You don’t have to wait until your next doctor’s appointment to find out if you need to work on your health.
1. Waist to Hip Ratio
Why do it: The more overweigh you are,the more resistant to insulin you are,which can lead to type 2 diabetes or worsen your diabetes.Yet the problem isn’t always how much fat you’re carrying but where that fat accumulates.The type of fat around your belly is most assoiciated with insulin resistance and heart disease.
How to do it: Wrap a tape measure around the norrowest part of your waist(belly) and log your measurement; then measure your hips at the widest part.Divide waist circumference by hip circumference.If under age 60,women should be under 0.86,men under 0.95.
Why do it: Many things could cause unexplained weight gain.For people with prediabetes,it could mean a progression to diabetes or worsening insulin resistance.If you have diabetes,both weight gain and weight loss could reflect worsening pancreatic function.Certain meds can also cause you to put on pounds,so talk with your doctor.More concerning causes of weight gain may be fluid retention as a result of heart failure.worsening kidney function and hypothyroidism.
How to do it: Unless you’re trying to lose weight-some studies suggest that daily weighing is best-jump on a scale weekly.Weigh in at the same time of day,preferably right away in the morning and without clothes.
3.Resting Heart Rate
Why do it: Having a higher resting heart rate (RHR)-your heart rate while in a resting position-could increase your risk of diabetes.One study from the International Journal of Epidemiology found that each additional to beast per minute increased diabetes risk by 23 percent.People with the beats per minute (BPM).Studies also show elevated RHR is a risk for heart disease.
How to do it: Before getting out of bed in the morning or after resting for five minutes,find your pulse with your fingers on your neck or wrist and count your heartbeat for one minute.Do this several times and average the numbers.If your RHR is above 80 BPM,make exercise a bigger priority.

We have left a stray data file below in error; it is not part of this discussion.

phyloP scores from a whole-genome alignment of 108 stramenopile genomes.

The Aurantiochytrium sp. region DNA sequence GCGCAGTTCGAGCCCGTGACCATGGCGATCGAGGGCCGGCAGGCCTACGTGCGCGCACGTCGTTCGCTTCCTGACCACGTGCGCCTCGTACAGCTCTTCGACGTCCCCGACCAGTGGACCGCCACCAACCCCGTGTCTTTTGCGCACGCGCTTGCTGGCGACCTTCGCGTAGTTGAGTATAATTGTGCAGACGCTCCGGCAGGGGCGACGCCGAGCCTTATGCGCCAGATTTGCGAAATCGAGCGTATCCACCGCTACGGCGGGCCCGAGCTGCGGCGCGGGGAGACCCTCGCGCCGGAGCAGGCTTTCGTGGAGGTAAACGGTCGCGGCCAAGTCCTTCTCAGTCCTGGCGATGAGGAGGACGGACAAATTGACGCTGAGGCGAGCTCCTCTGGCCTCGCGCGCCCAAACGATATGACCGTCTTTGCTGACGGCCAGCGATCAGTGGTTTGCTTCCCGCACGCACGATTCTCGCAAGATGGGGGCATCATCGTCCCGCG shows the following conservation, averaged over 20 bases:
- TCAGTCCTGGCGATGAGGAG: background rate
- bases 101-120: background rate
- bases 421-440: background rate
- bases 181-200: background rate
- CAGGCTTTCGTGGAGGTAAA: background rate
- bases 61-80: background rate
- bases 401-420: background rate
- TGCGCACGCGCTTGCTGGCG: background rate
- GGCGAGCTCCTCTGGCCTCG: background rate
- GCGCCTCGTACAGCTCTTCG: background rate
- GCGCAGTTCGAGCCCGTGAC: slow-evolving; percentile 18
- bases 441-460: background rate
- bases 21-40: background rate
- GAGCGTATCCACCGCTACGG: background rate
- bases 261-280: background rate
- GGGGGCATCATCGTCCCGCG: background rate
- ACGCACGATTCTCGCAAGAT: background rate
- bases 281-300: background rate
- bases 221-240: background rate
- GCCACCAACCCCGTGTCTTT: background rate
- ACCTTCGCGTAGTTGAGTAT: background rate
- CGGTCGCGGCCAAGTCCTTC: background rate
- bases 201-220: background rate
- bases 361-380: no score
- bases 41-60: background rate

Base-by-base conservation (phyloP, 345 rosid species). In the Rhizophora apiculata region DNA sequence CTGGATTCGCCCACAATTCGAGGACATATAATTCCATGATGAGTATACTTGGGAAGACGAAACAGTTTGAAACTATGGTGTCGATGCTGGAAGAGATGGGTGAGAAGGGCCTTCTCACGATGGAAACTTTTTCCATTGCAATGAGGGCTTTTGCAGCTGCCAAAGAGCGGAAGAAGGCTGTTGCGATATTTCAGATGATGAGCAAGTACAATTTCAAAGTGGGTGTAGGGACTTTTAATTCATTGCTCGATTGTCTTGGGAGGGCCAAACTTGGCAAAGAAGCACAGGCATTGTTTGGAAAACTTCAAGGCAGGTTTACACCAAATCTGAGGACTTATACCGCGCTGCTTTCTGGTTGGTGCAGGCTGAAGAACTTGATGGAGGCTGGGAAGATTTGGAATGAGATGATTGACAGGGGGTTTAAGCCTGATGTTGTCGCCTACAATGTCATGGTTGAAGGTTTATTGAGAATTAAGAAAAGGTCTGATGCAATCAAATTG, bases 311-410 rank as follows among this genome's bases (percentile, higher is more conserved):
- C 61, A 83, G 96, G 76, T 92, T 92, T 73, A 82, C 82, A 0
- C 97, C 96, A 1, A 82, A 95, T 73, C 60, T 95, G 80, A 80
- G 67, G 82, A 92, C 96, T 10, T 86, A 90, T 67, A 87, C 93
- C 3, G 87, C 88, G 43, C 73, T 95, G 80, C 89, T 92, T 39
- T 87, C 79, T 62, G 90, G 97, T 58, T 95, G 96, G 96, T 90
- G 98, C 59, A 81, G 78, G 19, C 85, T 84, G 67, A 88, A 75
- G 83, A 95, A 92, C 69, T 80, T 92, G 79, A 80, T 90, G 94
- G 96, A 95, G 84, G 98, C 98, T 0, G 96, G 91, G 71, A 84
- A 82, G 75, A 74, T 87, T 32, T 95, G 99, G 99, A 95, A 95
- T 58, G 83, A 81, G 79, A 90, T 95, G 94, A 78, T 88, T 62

Why do it: Millions don’t realize they have an underactive thyroid–a gland that produces hormones that help fuel your body’s energy tanks.The condition is more prevalent in PWD’s and can heighten diabetes complications.Symptoms of underactive thyroid include fatigue,depression,being overweight,dry hair and skin,brittle nails,high cholesterol,blood pressure problems,low libido,constipation,and intolerance to hot or cold temperatures.
How to do it: Grab a glass of water and handheld mirror.With the mirror in your hand,look at the lower from area of your neck,above your collarbone and below your voice box,which is where your thyroid gland is located.Keep your eyes on this spot as you tip your head back and swallow a sip of water.Do you see any bulges or protrusions close to your collarbone when you swallow? if you’re not sure or you’re focusing on your Adam’s apple,try again.If you do see someting.It could be a sign of an enlarged thyroid or a nodule that should be checked.However,you can have thyroid disease without this symptom.The best check of thyroid function is a blood rest at the doctor’s office.
5. BP Check
Why do it: High blood pressure might be dubbed the silent killer,but low blood pressure comes with its own consequences:poor circulation,slow healing,and overall low energy.
How to do it: Be aware of how you’re feeling when you stand.Light-headed? Call your doc to get checked.in the meantime,do a quick test with an at-home blood pressure monitor (get one at the pharmacy).After sitting for five minutes.Check your blood pressure.Do the same after standing.If you notice a drop of about 10 mmHg in the systolic (upper) number from sitting to standing. It could indicate blood pressure issues.
Why do it: Changes in urine in PWDs or prediabetes might signal future kidney issues. Your doc will do a urine test to check for protein leaking in the urine along with a blood rest to measure kidney function at least onace a year.If excess protein is detected in urine.it will warrant further evaluation,follow up studies,extra care watching kidney blood reading,and possibly med changes.
How to do it: It’s difficult to spot changer in your urine at home,but three things should prompt you to call your health care provider: spotting,foam,or blood in your urine.
7. Balance Test
Why do it: A study published in the journal Stroke found that being unable to balance on one leg for 20 seconds or more was associated with cerebral small-vessel disease, which could up the risk of stroke and decreased cognitive function. (Uncontrolled blood sugars over time can affect brain health, too, so keep your numbers in check to avoid complicatins such as dementia.)
How to do it: Stand with your weight evenly balanced between both legs. Lift one leg and,with your eyes open,clock how long you can balance,up to one minute,You goal? 20 seconds or more.